So this is interesting, Google just updated the product page for every Nexus 7 model on the Play Store, and the change on every one is the same: estimated battery life. Previously, the Nexus 7 was listed as having "Up to 8 hours of active use," but now the figure has been revised to 10 hours - within a day's time of the release of the Android 4.2.2 update (manual update download here).
|David Ruddock||David's phone is an HTC One. He is an avid writer, and enjoys playing devil's advocate in editorials, imparting a legal perspective on tech news, and reviewing the latest phones and gadgets. He also doesn't usually write such boring sentences.|
Foursquare received a significant update today, adding new features like nearby friends and places on the home screen map, and a "Best Nearby" button that allows you to see highly rated locations in your general vicinity. Here's the full changelog:
We’ve made some big changes, making it easier to quickly find the best stuff nearby:
✓ Explore is at the top of the home screen so you can quickly find whatever you’re craving.
Worried about an ADB-savvy thief stealing the precious data off your stolen phone or tablet? Well, Android 4.2.2 makes doing that a little harder now, with the addition of a USB debugging whitelist feature into the OS. The way it works is pretty simple - when you connect your PC to your Android device via USB, Android gets your PC's RSA key (an identifier token). In Android 4.2.2, when you have USB debugging enabled, this now causes a prompt to appear on connection, seen below.
Sony has published the kernel source code for the upcoming Xperia Z, its new flagship Android handset. The Z was unveiled at CES, and may be the first truly serious smartphone effort from a juggernaut of a company that has generally struggled to gain traction against the likes of Samsung and Apple.
Sony has generally had the best track record of any OEM in terms of releasing source code and related developer tools for its phones, earning it significant adoration in the developer community.
It's begun - the newest version of Android, 4.2.2, is being pushed to AOSP right now. We saw the accompanying Nexus OTA rollout start last night, with update files slowly springing up thereafter. Right now, 4.2.2 builds can be downloaded for the Takju Galaxy Nexus, Nexus 7 (Wi-Fi), and Nexus 10.
The build number is JDQ39 and the tag in AOSP is android-4.2.2_r1. Here are a few of the many directories that have been updated:
While the push has just started this morning, source will likely continue to show up throughout the day, and we'll update this page as that happens.
While the official OTA update to Android 4.2.2 began rolling out to the Galaxy Nexus, Nexus 4, 7, and 10 last night, you may not have received it yet. We already posted a link for the Galaxy Nexus takju build, but now we've got a couple more to share.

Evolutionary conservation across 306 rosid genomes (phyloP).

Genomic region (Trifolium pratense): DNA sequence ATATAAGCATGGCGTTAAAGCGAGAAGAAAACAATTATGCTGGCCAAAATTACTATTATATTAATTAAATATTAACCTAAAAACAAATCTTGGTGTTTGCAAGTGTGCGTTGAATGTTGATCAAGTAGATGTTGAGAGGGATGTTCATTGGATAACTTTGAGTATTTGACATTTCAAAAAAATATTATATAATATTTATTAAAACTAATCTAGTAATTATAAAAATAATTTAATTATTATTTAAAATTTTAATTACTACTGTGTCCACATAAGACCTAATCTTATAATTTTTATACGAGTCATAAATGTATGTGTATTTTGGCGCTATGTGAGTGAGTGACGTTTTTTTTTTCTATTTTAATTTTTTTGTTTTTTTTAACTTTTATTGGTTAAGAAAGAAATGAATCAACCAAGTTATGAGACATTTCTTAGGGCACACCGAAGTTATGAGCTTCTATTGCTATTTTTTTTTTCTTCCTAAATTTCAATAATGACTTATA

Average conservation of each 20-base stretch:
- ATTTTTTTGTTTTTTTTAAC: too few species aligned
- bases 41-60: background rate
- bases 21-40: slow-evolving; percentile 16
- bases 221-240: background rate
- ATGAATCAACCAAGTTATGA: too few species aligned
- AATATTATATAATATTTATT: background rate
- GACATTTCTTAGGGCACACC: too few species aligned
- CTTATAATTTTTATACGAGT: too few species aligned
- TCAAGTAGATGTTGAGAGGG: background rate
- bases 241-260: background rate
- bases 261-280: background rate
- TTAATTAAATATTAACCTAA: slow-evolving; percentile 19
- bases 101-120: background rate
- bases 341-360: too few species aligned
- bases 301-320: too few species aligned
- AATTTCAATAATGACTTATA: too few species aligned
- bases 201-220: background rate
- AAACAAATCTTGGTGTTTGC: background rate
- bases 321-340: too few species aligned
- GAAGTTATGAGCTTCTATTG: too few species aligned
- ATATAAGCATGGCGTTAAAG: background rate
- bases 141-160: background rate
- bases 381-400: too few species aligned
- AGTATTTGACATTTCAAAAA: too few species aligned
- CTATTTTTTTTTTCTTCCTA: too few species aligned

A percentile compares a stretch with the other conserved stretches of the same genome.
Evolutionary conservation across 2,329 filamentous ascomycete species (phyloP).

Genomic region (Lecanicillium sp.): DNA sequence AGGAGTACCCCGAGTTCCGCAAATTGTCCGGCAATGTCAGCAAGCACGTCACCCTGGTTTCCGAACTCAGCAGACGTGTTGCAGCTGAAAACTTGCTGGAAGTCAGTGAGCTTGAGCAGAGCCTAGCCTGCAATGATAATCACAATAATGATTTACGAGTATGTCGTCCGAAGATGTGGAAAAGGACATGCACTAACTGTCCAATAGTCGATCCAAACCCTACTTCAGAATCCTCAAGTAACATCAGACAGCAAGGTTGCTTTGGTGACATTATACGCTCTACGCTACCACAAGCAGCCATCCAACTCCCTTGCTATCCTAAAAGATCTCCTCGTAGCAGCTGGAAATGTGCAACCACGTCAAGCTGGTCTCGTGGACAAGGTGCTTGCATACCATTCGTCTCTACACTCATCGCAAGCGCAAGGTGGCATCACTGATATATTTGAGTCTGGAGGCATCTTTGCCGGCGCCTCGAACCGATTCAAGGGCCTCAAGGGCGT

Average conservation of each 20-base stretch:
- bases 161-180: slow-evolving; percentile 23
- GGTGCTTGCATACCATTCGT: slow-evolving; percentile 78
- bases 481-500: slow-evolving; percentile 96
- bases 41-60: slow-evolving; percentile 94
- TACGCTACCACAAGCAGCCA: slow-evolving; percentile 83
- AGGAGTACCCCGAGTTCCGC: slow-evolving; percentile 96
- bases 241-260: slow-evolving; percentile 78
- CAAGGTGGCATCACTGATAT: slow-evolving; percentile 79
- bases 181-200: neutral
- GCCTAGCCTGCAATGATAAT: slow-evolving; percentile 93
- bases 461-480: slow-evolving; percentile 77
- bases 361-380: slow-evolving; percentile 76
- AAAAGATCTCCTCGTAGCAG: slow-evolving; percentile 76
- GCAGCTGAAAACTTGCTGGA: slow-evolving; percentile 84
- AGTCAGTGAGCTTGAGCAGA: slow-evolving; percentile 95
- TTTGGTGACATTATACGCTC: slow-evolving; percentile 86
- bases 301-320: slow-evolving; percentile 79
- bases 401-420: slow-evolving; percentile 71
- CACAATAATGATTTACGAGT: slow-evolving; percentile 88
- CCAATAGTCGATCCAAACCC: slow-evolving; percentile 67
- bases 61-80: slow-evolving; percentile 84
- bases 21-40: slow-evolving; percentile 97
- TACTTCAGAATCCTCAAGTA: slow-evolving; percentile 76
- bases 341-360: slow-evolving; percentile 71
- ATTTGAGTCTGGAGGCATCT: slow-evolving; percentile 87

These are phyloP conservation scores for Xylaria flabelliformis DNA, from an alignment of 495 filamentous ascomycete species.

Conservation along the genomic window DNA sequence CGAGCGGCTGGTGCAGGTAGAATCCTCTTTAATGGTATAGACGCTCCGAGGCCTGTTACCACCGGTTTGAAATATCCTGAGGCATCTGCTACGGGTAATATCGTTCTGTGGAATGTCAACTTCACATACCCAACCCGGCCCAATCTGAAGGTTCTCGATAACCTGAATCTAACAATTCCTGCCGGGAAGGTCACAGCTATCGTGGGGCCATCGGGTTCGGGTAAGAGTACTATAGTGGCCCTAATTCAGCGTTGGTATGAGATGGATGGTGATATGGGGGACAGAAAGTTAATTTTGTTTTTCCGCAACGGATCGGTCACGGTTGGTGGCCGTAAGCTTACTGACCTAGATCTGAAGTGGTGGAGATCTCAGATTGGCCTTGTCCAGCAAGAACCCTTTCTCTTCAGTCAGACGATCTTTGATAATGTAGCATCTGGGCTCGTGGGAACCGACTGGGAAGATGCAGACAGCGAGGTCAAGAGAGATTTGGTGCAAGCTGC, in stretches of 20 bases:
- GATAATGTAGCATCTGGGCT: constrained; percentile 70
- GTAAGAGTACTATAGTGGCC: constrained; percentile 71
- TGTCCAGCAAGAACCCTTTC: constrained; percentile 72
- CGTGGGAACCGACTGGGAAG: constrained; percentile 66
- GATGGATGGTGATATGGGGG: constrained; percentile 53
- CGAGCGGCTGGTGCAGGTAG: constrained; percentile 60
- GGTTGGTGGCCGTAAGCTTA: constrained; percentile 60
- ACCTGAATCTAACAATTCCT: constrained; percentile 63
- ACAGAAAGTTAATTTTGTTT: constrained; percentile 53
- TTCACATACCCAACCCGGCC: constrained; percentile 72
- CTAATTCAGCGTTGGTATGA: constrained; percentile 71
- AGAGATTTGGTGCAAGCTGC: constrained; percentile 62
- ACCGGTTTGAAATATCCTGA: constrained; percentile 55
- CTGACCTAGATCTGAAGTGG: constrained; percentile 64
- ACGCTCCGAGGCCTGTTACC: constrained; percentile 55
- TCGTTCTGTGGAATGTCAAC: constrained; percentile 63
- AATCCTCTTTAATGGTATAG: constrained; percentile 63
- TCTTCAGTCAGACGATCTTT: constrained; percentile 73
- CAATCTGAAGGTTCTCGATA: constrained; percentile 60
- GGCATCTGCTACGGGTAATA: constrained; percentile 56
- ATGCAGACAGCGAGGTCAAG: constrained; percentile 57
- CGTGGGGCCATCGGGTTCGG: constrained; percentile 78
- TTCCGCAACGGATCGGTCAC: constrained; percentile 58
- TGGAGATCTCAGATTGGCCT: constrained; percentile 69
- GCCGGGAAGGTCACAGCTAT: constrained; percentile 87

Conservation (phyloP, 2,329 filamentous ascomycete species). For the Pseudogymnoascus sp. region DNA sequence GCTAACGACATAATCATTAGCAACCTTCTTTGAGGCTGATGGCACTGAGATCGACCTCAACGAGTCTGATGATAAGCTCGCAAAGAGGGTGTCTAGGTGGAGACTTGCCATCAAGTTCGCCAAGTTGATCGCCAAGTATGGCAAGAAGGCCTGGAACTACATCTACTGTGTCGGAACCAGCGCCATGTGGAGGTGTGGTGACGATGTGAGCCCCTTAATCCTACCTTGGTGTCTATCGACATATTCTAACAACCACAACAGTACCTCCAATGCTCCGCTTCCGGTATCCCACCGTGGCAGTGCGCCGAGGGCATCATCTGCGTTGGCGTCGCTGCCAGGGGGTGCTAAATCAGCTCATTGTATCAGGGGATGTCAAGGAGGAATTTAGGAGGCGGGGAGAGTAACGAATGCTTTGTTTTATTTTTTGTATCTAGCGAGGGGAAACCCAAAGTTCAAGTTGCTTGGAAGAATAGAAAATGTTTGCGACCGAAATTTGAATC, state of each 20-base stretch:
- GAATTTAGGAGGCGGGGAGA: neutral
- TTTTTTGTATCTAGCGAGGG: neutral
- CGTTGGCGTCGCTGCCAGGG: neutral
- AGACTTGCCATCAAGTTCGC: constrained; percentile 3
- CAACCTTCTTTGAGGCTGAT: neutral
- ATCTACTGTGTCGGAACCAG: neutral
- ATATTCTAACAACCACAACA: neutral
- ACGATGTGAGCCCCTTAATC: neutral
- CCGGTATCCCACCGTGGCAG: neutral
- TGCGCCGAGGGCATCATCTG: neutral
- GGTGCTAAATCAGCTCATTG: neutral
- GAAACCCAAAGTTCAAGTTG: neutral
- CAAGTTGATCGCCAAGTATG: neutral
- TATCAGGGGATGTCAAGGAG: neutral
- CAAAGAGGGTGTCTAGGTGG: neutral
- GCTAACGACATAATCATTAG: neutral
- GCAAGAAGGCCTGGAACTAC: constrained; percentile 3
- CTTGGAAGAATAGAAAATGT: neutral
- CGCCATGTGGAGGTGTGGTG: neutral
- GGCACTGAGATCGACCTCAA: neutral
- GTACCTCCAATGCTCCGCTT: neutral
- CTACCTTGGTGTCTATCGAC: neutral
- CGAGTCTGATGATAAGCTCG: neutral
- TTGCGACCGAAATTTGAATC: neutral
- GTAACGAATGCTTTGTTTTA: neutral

Update: JDQ39 from JOP40F for the Nexus 10 added.
- Nexus 7: Android 4.2.2 update (JDQ39 from JOP40D, 47.7MB) (Note: Wi-Fi model only, aka grouper/nakasi)
- Nexus 10:
Your device needs to be running the JOP40D build in order to flash the updates, doing so from another build will probably just fail, but we wouldn't attempt it either way.
If you're the owner of an LG myTouch or myTouch Q, you'll be receiving a small OTA update in the neat future that adds some "security enhancements" to your device. And that means you'll probably lose root. The update version for the myTouch is V10u-FEB-11-2013, and the myTouch Q is LGC800-V10x-FEB-11-2013. Both updates around 2MB in size, so you can rest assured that the changes are indeed quite minor.
The long-awaited Nexus 4 wireless charging orb is finally up for grabs on the US Play Store, get it while you can - it's $59.99 and ships this week.
We'd previously seen the charging orb pop up on a number of online retailers, though few were actually taking orders. The device uses the Qi wireless charging standard, and weighs 130 grams... in case you were curious.
As we draw ever-closer to HTC's February 19th press event(s), leaks around the HTC M7 - aka the HTC "One" - have been steadily increasing. The latest comes to us yet again courtesy of @evleaks, and here it is.
Let's start with what's right about it. First, it matches up with a previous leak, albeit one that was also from evleaks. Second, there's a lot of visual polish going on around the hardware that wasn't present in that first image.
In the last year, we've seen a lot of great Android phones - like the Galaxy S III, Note II, One X, RAZR M, or the upcoming Xperia Z. There's little doubt that with every major handset release, we're seeing Android phone manufacturers up their collective 'game.' But way back when (you know, a couple years ago), the fact that Android phones generally weren't always good was a big draw to a Nexus handset for me personally.